Last week Robin Thicke, Pharrell and T.I. filed a lawsuit in Los Angeles for a declaratory judgment ruling that the highly popular song of this summer, “Blurred Lines”, does not infringe upon Marvin Gaye’s “Got to Give It Up” and Funkadelic’s “Sexy Ways.” As both the Gaye Estate and Bridgeport Music, publishers of Funkadelic’s song, threatened legal action against the trio for copyright infringement if they did not receive adequate compensation, Robin, Pharrell and T.I. took preemptive action for the court to make a determination prior to any lawsuits being filed against them.
As Plaintiff’s in the lawsuit, the trio, through their attorneys, claim that the “Blurred Lines” song is inspired by a sound from the era of Gaye’s and Funkadelic’s songs, but did not infringe on any copyright.
What Does This Mean?:
A declaratory judgment is a legally binding court authoritative opinion ultimately telling both parties what their rights and responsibilities are, without any awards for damages or orders being entered.
Creators of works of art, in this case lyrics and underline music (beats, arrangements, etc.), have an ownership interest in what they create. This includes rights to control how it is recorded, distributed, performed, reproduced, displayed, etc. (The technical five fundamental rights are the rights of reproduction, adaptation, publication, performances and display.) Most, if not all, songs you hear on the radio, on the internet and on television have been registered with the Library of Congress for copyright protection.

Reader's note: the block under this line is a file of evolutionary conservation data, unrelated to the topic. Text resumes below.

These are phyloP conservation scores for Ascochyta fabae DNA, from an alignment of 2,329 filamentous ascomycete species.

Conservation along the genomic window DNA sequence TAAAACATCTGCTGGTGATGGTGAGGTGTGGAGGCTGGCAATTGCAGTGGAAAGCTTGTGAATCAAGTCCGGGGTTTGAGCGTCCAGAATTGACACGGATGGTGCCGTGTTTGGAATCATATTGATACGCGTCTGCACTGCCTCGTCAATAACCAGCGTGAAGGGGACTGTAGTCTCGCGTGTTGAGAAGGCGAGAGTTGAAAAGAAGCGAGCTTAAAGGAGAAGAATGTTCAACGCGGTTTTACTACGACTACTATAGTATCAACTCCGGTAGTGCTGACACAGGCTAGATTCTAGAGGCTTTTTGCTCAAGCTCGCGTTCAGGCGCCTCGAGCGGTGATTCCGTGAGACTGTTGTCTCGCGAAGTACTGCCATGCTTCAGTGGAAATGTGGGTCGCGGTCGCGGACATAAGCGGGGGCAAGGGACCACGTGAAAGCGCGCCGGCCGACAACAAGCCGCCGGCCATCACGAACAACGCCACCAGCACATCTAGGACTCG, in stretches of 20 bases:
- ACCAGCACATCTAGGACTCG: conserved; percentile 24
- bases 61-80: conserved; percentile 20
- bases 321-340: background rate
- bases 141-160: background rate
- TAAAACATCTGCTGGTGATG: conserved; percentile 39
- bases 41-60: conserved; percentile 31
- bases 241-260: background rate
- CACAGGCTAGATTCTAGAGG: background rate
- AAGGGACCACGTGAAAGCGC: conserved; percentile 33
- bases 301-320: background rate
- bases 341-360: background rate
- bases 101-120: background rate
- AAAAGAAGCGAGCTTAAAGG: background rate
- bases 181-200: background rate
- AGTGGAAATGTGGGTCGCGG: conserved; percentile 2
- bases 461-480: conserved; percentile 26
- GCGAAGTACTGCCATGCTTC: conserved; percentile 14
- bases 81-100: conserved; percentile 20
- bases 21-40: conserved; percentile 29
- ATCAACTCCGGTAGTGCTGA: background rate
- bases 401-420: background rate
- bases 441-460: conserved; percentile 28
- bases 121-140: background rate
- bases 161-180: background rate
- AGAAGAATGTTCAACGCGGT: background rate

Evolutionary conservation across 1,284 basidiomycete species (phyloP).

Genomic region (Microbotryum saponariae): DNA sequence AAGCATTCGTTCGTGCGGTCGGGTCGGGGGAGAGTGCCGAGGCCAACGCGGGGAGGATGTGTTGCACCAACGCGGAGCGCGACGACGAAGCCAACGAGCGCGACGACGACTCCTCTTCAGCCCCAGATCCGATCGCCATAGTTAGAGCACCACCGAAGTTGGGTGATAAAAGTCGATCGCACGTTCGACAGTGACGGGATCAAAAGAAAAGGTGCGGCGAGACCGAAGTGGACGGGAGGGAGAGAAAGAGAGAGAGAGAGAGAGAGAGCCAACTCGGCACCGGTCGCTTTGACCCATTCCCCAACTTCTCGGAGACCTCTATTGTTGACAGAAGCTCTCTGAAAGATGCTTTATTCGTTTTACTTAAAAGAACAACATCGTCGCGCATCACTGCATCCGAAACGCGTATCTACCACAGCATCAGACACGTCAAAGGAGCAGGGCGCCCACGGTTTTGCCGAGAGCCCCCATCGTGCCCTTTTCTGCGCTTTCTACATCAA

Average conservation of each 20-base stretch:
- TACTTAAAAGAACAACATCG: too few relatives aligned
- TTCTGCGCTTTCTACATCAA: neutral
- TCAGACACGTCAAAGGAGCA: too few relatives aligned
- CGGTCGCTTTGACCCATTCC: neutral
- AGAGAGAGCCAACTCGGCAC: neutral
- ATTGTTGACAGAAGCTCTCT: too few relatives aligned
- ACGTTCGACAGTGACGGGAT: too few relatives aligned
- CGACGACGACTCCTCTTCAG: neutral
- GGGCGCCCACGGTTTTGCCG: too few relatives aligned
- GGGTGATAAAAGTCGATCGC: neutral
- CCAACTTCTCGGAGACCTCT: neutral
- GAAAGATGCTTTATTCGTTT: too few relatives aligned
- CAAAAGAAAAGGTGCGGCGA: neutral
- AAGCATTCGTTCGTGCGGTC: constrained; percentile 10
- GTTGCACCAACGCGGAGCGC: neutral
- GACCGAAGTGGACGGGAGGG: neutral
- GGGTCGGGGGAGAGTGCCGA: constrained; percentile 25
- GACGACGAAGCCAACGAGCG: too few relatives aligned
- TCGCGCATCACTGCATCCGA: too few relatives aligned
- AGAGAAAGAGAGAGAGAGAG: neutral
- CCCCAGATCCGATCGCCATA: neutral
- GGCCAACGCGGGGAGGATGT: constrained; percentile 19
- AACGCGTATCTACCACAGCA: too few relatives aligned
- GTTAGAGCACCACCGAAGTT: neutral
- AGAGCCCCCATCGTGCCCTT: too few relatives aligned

With the “Blurred Lines” writers, producers and performers facing a threatened and impending copyright infringement lawsuit, they decided to take matters into their own hands and seek a decision from the court before any action was taken against them and before they paid any demanded royalties for the alleged sampling/copying of “Got to Give It Up” or “Sexy Ways”.
How Does This Affect You?:
If you are an artist, whether it is music, art, television, etc., it is imperative to protect your work on a national level by filing copyright application for what you created. Additionally, if you are creating work, that is or may be a derivative of a previous work or includes a sample of a work owned by another party, permission is required by way of a license or purchase and royalties and fees must be paid in order to avoid a lawsuit.
As the trio is claiming that no infringement took place because the song pays homage to a specific era in music, and not a specific song or songs, the defendants who have to defend their entitlement to royalties and how their original works of art are reproduced, published, etc. will have to establish:
(1) a valid copyright
(2) unauthorized copying of the copyrighted work
(3) that the infringing work is substantially similar to the protected work.
As many lay people, critics and industry insiders have all agreed that the song is play on “Got To Give It Up,” is it so substantially similar to obligate payment to the Gaye Estate? I for one will be keeping my eye on this case, as well as dancing to the song of the summer at the same time.
Rashida Maples, Esq. is Founder and Managing Partner of J. Maples & Associates (www.jmaplesandassociates.com). She has practiced Entertainment, Real Estate and Small Business Law for 9 years, handling both transactional and litigation matters. Her clients include R&B Artists Bilal and Olivia, NFL Superstar Ray Lewis, Fashion Powerhouse Harlem’s Fashion Row and Hirschfeld Properties, LLC.